Before he found digital photography as his career, John Other Medicine worked as a forest firefighter and armored car security officer. He started shooting seriously after his mom bought him a Nikon D3000. He is set to graduate in May 2012 with an A.A.S. in Photography and a certificate in Entrepreneurship/Small Business. He and his wife Nicole, a member of the Leech Lake Band of Ojibwe, have two sons, Jack, 2, and Evan, a few months old.
“Our plan is to open our own photography studio in Deer River, Minnesota,” said Other Medicine, who has run three marathons, two Grandmas and one Twin Cities (he’s training for the 2012 running of the latter). “We hope to have the studio up and running in 2013 with Nicole as the second shooter.”
John Other Medicine Fair Photos
- Age: 31
- 1998 graduate of Burnsville High School | Burnsville, Minn.
- Hometown: Burnsville, Minn.
- Hobbies: Painting, writing poetry and prose, cooking, photography, collecting coins
- Major: Photographic Imaging Technology
- Second-place ribbon
Megan Mahoney enjoys the hands-on nature of the Photographic Imaging Technology program. “You really learn how to capture the best-quality images,” Mahoney said. “You come out of the program knowing how to take much better photographs.”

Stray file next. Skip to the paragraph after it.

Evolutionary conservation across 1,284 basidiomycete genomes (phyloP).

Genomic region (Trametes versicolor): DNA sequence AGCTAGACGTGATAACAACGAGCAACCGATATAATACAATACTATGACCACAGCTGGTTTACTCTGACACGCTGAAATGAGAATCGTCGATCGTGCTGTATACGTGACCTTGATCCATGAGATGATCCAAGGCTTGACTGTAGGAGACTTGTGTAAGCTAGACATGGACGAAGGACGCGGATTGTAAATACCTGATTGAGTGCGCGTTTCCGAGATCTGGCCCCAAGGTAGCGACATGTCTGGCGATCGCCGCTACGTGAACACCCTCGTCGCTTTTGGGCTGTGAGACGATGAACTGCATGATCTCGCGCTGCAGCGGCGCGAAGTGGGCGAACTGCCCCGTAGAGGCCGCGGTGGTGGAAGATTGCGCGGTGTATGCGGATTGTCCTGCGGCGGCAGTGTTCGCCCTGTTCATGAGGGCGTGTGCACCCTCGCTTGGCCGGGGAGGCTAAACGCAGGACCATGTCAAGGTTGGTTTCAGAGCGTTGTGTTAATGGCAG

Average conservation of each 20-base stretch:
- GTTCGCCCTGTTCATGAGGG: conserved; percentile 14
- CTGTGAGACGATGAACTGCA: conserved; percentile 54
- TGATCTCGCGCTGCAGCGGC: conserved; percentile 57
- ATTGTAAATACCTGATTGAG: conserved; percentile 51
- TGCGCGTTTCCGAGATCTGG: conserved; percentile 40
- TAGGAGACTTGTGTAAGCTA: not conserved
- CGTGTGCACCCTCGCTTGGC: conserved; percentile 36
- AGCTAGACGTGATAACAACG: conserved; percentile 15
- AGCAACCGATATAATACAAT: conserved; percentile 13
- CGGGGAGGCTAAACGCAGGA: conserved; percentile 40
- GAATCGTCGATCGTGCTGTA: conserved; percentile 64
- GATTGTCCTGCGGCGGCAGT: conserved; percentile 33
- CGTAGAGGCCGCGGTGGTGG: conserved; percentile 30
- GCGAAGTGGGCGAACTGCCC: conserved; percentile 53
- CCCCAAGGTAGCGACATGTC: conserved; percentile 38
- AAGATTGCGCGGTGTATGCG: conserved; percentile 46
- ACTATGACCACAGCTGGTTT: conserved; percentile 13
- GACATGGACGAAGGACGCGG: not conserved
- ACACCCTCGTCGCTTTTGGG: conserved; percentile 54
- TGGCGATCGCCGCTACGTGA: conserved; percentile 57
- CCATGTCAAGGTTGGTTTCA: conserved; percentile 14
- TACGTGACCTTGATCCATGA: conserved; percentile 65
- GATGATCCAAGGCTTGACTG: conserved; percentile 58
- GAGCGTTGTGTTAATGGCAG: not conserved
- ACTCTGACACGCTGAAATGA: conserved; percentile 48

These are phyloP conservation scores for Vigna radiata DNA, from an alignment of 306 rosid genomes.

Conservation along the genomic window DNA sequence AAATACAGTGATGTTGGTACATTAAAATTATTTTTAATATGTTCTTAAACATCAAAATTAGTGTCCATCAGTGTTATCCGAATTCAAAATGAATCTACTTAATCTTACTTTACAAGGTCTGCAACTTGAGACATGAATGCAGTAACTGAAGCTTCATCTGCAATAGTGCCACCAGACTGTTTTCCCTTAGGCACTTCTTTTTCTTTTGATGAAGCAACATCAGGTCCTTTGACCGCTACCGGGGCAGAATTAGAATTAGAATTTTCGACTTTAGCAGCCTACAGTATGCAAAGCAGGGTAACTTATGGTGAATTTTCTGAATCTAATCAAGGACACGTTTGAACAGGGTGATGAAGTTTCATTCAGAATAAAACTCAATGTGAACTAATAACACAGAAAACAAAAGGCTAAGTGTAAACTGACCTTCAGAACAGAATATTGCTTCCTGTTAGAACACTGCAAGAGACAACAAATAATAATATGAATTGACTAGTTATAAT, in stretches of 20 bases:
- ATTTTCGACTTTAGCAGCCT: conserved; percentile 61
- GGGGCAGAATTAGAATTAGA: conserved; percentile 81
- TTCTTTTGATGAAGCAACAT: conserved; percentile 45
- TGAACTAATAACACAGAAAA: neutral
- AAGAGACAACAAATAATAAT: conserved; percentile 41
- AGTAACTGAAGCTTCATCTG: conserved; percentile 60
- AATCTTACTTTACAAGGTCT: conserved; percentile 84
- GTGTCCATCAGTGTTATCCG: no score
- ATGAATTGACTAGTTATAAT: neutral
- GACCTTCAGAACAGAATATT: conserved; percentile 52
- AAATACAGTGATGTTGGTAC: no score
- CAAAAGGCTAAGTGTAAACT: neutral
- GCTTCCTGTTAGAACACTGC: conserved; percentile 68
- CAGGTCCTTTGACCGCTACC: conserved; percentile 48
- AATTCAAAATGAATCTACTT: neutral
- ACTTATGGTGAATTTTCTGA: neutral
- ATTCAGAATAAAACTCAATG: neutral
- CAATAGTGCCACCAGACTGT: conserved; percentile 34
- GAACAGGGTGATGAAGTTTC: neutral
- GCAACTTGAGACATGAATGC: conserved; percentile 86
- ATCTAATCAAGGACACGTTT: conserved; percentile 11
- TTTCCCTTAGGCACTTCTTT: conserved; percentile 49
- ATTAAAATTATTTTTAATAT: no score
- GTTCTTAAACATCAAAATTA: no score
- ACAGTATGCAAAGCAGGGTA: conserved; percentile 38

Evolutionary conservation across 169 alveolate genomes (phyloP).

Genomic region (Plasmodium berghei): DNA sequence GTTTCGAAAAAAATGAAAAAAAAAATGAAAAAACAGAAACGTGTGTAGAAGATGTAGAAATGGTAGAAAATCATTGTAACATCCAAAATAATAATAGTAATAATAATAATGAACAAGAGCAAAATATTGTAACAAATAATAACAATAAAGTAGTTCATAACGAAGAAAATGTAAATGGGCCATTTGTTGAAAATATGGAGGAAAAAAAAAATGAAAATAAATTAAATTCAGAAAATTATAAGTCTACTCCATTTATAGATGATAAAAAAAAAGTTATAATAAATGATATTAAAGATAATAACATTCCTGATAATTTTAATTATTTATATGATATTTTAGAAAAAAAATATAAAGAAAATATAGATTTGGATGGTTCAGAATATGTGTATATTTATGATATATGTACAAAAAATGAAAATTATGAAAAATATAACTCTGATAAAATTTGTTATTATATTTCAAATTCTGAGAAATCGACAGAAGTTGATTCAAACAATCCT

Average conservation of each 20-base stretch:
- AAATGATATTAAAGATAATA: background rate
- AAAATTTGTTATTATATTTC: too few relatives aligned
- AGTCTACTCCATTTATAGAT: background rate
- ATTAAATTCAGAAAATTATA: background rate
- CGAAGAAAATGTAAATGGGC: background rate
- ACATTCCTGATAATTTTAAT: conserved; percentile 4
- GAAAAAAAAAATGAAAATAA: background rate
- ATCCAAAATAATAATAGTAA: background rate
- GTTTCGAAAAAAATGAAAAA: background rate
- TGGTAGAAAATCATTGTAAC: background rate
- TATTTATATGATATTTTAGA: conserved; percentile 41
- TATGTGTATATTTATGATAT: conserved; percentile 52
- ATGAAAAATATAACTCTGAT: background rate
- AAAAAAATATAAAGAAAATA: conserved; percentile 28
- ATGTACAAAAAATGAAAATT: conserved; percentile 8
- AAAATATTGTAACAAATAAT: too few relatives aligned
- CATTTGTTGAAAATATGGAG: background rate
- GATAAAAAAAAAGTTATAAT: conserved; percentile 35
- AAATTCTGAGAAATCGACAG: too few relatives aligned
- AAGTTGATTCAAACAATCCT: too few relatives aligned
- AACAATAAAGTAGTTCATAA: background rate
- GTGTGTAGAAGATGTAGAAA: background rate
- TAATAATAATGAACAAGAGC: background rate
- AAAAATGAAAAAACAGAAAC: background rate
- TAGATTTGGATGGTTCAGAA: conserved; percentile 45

As a student in the Photographic Imaging Technology program, you use your creative side to plan and take unique photographs. You then process, manage and digitally enhance your photographs to produce professional-quality prints. You also learn digital workflow, color management, advanced Photoshop and large-format printing techniques.
“Photography is definitely about the art,” said Mahoney, who is working to earn her 32-credit diploma with plans to follow an entrepreneurial path as a photographer and technician. “But it’s very important to understand the business of photography.”
Megan took a second-place ribbon in Water Scene for her photo “Reflection.”
Megan Mahoney Fair Photos
- 2007 graduate of Eastview High School | Apple Valley, Minn.
- Hometown: Miami, Fla.
- Hobby: Reading, writing poetry, going for walks
- Major: Graphic Design Technology
- Third-place ribbon, second-place ribbon
Josue Isaola started out as a film photographer, but soon found he preferred the digital realm, which has several advantages over film, including immediate review and versatility in use and sharing. Film and film development costs are nonexistent. In digital, you only print your very best shots.